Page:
Address  
  Corporate Author Thesis  
  Publisher Place of Publication Editor  
  Language Summary Language Original Title  
  Series Editor Series Title Abbreviated Series Title  
  Series Volume Series Issue Edition  
  ISSN ISBN Medium  
  Area Expedition Conference  
  Notes Approved no  
  Call Number IDA @ intern @ Serial 2302  
Permanent link to this record
 

 
Author Jiang, W.; He, G.; Long, T.; Guo, H.; Yin, R.; Leng, W.; Liu, H.; Wang, G. url  doi
openurl 
  Title Potentiality of Using Luojia 1-01 Nighttime Light Imagery to Investigate Artificial Light Pollution Type Journal Article
  Year 2018 Publication Sensors Abbreviated Journal Sensors  
  Volume 18 Issue (down) 9 Pages 2900  
  Keywords Remote Sensing; Instrumentation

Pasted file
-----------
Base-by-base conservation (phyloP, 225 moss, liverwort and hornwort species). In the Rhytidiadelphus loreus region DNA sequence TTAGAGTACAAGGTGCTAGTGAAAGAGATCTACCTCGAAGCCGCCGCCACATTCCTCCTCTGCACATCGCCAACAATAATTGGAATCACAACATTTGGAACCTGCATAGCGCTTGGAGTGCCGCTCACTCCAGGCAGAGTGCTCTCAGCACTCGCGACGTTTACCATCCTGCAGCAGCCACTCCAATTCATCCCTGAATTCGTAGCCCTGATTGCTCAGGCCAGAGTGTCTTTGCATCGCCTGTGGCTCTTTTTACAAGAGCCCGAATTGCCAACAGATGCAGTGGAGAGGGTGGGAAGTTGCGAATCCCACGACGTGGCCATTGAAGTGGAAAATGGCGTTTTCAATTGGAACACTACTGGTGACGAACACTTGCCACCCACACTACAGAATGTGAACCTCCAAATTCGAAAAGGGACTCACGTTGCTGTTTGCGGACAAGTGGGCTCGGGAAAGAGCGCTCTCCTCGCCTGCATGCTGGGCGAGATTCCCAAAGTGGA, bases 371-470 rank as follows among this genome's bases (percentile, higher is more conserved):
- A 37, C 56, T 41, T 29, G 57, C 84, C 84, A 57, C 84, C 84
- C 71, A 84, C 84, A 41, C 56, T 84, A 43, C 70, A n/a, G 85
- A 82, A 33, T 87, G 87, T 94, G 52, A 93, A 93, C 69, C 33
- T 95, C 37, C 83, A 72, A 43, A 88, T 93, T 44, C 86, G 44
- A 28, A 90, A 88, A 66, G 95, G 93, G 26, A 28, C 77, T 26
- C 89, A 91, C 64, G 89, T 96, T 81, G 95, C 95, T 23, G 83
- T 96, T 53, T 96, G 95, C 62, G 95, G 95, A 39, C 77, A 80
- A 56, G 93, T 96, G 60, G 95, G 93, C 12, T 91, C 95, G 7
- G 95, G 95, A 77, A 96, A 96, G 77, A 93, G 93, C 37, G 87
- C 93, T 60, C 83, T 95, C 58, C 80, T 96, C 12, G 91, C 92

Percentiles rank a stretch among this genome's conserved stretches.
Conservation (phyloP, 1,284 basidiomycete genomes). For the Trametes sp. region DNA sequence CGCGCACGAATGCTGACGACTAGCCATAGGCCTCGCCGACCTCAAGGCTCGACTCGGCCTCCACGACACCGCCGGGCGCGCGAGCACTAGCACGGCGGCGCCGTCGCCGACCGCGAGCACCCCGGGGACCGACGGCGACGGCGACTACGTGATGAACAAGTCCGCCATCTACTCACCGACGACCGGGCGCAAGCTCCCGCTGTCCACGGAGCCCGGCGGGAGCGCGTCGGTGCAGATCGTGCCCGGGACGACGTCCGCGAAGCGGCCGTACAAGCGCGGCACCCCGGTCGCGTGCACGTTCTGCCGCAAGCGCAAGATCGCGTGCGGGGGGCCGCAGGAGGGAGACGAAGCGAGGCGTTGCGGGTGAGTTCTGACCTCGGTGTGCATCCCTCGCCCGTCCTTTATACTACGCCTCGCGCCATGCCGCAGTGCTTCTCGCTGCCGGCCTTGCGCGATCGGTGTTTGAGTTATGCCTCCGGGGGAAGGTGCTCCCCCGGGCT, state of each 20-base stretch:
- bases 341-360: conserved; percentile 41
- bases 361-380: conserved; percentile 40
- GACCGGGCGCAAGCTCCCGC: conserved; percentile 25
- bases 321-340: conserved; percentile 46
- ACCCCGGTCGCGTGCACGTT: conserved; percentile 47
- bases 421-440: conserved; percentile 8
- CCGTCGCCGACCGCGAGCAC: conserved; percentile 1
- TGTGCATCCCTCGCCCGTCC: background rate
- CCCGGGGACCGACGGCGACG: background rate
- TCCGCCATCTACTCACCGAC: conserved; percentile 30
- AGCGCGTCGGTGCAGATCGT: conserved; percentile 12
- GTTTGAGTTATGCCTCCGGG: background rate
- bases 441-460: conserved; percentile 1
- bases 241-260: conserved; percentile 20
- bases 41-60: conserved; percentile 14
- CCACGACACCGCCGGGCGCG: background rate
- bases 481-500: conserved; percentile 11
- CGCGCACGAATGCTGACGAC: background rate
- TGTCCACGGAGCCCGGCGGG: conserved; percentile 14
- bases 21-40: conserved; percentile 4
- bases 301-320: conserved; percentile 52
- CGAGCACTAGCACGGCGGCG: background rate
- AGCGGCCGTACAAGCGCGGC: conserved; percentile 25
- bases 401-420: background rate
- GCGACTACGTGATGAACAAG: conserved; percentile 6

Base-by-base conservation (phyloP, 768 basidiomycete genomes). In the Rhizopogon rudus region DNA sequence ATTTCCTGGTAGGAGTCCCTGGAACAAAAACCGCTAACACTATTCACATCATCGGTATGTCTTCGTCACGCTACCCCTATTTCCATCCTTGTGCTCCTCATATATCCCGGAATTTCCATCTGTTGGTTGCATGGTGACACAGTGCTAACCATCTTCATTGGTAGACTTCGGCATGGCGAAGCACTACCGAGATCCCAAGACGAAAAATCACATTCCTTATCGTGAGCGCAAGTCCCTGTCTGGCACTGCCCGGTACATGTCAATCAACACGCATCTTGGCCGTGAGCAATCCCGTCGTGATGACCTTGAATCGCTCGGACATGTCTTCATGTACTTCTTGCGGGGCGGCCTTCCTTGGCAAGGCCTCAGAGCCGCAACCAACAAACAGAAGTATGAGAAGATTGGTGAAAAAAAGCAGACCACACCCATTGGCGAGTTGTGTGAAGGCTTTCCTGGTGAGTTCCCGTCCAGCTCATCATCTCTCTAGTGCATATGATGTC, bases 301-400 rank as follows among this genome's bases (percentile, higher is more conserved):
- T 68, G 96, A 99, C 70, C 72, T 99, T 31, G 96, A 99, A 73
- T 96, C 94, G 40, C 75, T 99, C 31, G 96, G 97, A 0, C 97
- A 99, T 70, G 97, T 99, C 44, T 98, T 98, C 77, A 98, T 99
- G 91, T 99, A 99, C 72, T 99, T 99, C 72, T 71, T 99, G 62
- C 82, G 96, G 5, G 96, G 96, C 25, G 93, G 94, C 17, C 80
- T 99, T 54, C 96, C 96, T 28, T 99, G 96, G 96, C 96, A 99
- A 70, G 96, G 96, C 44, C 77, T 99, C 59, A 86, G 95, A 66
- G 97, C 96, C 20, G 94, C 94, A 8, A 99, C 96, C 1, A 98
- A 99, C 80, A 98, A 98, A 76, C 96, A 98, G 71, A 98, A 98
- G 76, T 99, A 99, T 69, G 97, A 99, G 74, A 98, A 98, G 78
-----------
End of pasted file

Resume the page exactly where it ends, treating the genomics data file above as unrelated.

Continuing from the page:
Abstract The successful launch of Luojia 1-01 complements the existing nighttime light data with a high spatial resolution of 130 m. This paper is the first study to assess the potential of using Luojia 1-01 nighttime light imagery for investigating artificial light pollution. Eight Luojia 1-01 images were selected to conduct geometric correction. Then, the ability of Luojia 1-01 to detect artificial light pollution was assessed from three aspects, including the comparison between Luojia 1-01 and the Suomi National Polar-Orbiting Partnership Visible Infrared Imaging Radiometer Suite (NPP-VIIRS), the source of artificial light pollution and the patterns of urban light pollution. Moreover, the advantages and limitations of Luojia 1-01 were discussed. The results showed the following: (1) Luojia 1-01 can detect a higher dynamic range and capture the finer spatial details of artificial nighttime light. (2) The averages of the artificial light brightness were different between various land use types. The brightness of the artificial light pollution of airports, streets, and commercial services is high, while dark areas include farmland and rivers. (3) The light pollution patterns of four cities decreased away from the urban core and the total light pollution is highly related to the economic development. Our findings confirm that Luojia 1-01 can be effectively used to investigate artificial light pollution. Some limitations of Luojia 1-01, including its spectral range, radiometric calibration and the effects of clouds and moonlight, should be researched in future studies.